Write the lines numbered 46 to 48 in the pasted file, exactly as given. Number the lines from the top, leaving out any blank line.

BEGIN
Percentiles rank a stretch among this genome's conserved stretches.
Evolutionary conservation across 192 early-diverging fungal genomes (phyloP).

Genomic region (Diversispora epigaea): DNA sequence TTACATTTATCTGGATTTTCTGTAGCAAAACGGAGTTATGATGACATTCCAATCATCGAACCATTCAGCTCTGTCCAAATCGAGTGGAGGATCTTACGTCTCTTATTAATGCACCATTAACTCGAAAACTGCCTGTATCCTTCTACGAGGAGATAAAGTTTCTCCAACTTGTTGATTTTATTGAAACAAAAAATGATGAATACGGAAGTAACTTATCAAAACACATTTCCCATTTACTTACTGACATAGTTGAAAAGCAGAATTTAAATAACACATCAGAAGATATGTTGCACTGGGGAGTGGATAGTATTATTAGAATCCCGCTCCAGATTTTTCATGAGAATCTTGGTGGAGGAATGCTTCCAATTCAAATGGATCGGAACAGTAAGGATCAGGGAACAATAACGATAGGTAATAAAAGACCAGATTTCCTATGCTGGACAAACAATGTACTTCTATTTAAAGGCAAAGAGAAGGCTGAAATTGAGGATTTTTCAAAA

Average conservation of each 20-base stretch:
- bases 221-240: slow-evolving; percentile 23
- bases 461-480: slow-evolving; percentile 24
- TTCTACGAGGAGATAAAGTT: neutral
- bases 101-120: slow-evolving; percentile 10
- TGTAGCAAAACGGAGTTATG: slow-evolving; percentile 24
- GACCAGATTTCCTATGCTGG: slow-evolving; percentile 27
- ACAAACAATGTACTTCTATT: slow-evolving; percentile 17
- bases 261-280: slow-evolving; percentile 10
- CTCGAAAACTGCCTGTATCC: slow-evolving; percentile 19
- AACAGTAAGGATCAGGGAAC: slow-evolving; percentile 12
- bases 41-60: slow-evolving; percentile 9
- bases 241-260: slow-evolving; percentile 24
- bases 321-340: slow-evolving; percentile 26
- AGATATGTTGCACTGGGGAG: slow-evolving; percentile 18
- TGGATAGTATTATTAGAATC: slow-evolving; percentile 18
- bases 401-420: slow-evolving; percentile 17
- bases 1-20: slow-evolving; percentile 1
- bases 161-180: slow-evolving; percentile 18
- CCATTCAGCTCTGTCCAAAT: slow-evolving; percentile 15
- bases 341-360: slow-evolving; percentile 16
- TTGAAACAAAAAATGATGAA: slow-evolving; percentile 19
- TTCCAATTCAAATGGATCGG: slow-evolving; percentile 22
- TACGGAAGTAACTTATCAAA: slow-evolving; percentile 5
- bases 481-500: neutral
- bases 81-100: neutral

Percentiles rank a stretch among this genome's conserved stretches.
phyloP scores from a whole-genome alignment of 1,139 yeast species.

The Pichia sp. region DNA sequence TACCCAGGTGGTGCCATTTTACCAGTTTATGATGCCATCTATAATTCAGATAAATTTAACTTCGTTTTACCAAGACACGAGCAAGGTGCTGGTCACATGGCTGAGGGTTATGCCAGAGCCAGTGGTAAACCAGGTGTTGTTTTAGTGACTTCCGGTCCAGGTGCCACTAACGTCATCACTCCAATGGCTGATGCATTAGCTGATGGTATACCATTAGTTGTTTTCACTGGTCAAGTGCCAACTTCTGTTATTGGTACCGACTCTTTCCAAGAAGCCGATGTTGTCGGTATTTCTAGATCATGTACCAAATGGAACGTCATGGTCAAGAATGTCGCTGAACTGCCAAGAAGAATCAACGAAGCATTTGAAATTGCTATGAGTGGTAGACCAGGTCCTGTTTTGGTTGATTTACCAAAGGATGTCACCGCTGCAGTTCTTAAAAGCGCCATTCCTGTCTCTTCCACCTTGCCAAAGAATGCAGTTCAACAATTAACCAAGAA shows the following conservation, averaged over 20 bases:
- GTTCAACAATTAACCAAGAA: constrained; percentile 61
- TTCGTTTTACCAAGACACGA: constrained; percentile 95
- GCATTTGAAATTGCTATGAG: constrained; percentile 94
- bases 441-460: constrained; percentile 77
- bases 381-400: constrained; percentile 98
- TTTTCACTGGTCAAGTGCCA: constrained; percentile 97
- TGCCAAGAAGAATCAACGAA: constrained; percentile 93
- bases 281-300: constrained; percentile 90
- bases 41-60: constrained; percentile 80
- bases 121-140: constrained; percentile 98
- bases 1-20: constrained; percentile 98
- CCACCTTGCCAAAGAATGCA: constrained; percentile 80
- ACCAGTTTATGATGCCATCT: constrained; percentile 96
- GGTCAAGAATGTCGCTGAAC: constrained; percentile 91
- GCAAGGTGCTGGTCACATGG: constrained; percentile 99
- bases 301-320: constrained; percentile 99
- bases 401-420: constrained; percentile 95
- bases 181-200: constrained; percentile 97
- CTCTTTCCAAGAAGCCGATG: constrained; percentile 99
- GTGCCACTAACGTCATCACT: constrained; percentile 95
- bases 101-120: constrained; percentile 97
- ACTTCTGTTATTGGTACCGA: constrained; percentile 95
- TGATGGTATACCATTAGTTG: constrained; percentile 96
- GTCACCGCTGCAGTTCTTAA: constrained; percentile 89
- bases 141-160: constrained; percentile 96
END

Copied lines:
- GGTCAAGAATGTCGCTGAAC: constrained; percentile 91
- GCAAGGTGCTGGTCACATGG: constrained; percentile 99
- bases 301-320: constrained; percentile 99